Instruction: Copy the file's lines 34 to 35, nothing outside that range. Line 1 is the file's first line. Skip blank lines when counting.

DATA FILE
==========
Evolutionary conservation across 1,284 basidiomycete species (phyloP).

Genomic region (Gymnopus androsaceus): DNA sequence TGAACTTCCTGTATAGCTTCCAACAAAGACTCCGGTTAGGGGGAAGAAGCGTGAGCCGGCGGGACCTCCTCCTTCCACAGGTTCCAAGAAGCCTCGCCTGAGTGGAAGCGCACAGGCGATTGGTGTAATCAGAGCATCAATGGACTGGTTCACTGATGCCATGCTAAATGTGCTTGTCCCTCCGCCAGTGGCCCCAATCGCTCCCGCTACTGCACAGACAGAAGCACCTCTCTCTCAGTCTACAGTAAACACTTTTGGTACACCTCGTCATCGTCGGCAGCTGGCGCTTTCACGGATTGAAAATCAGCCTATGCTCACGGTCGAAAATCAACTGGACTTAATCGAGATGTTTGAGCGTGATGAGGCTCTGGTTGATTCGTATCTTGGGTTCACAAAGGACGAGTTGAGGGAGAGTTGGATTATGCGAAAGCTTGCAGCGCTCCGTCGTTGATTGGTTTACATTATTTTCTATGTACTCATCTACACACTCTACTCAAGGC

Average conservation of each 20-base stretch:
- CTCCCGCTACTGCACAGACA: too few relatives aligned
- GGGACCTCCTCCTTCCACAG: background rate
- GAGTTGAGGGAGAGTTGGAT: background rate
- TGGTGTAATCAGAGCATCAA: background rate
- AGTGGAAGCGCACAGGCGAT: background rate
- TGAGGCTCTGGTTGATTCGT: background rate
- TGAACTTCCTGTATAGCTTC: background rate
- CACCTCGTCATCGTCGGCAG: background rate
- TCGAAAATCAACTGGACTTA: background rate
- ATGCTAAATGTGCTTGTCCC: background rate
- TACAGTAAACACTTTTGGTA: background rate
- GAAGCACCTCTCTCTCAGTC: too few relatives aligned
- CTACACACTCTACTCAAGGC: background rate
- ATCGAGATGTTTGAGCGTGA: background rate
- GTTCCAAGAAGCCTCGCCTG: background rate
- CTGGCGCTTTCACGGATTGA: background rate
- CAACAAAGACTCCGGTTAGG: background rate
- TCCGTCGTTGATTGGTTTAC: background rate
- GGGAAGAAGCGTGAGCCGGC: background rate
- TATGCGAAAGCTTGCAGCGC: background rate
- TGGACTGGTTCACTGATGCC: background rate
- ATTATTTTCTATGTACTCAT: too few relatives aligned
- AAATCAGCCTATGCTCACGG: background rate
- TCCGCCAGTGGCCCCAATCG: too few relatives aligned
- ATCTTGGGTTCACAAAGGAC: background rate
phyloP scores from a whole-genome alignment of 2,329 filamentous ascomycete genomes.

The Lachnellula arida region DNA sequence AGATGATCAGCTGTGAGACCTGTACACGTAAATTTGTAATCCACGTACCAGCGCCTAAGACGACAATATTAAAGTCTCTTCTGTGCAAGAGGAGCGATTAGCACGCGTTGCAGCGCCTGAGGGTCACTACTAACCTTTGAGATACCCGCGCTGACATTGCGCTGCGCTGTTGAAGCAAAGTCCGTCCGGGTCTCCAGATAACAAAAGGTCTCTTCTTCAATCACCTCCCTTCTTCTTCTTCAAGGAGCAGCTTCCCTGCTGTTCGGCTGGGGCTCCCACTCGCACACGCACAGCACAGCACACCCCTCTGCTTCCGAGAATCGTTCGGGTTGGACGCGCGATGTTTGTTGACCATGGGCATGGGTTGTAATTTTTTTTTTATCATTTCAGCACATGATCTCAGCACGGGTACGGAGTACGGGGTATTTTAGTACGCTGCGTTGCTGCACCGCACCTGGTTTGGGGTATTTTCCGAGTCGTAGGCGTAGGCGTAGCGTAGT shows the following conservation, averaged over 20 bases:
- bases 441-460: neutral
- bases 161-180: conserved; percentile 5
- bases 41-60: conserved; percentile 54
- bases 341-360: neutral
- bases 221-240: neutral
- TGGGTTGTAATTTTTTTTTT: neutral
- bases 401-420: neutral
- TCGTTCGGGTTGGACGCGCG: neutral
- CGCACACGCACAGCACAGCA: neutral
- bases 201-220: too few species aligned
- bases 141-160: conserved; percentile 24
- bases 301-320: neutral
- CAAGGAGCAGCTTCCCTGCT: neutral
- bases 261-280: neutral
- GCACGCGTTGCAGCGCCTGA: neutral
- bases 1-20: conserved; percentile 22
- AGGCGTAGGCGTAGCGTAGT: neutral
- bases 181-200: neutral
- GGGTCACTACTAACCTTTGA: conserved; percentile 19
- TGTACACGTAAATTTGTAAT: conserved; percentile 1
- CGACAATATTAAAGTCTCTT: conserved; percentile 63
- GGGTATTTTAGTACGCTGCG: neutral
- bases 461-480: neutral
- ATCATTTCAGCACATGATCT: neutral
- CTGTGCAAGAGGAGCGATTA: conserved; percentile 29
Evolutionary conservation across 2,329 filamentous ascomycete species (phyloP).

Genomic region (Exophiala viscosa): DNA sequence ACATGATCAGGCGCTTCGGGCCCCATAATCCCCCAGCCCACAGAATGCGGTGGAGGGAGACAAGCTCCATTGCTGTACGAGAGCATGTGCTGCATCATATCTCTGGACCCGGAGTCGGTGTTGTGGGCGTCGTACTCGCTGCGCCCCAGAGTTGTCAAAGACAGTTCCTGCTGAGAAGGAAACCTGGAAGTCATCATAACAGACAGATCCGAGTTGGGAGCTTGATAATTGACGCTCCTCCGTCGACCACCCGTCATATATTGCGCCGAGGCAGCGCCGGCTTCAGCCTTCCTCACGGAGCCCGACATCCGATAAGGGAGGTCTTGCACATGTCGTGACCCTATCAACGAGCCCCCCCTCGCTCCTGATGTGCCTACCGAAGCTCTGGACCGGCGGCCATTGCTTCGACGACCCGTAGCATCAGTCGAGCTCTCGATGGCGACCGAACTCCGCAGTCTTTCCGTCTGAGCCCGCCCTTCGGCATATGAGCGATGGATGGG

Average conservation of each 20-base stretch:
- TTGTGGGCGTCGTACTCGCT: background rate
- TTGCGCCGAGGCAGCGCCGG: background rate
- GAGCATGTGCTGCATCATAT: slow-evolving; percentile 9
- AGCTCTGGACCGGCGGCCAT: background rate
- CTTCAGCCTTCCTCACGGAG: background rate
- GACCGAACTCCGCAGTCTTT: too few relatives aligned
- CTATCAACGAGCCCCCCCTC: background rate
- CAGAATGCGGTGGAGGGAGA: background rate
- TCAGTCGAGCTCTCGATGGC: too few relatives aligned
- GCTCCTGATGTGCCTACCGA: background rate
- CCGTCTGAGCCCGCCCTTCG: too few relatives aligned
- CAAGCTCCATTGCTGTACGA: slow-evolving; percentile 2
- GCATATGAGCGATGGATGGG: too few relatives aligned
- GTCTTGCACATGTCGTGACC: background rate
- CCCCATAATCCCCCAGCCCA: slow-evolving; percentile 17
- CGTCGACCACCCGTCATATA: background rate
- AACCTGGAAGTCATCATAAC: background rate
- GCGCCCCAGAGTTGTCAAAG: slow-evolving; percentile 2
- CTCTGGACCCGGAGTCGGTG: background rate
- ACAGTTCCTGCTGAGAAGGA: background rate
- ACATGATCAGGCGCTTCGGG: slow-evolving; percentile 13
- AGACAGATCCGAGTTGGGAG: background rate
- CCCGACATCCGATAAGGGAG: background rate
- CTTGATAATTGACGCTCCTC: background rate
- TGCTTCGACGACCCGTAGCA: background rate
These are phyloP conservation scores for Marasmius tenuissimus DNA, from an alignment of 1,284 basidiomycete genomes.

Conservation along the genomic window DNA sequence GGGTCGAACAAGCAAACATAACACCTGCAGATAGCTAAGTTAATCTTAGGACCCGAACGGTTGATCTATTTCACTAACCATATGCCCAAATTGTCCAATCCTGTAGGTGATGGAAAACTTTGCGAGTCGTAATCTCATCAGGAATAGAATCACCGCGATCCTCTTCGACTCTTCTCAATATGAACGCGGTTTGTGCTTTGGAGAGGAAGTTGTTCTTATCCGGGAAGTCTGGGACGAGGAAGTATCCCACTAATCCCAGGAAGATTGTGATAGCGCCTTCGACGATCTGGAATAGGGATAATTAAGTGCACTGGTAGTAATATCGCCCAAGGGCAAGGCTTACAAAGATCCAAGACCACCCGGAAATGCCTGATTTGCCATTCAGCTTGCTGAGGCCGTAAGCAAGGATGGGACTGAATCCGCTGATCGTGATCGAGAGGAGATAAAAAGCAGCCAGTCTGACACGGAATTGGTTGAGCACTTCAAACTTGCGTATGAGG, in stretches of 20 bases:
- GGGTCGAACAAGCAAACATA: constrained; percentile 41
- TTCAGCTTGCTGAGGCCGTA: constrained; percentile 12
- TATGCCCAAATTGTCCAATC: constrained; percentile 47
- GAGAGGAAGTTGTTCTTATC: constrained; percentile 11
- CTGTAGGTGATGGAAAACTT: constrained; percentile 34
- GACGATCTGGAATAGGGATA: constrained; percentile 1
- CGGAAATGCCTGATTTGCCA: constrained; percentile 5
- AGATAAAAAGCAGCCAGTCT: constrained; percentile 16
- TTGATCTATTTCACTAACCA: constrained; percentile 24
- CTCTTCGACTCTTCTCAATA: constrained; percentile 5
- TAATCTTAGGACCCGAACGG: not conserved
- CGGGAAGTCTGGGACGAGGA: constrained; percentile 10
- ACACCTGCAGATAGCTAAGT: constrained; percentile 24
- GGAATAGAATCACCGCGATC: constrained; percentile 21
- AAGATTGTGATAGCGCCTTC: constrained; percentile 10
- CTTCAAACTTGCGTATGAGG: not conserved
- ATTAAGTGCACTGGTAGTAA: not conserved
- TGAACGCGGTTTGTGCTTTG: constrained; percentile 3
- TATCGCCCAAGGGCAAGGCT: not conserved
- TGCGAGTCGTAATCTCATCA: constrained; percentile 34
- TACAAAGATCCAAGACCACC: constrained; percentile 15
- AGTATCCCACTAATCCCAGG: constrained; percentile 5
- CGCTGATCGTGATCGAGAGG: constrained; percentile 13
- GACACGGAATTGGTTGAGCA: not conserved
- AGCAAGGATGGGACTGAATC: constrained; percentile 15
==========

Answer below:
- bases 341-360: neutral
- bases 221-240: neutral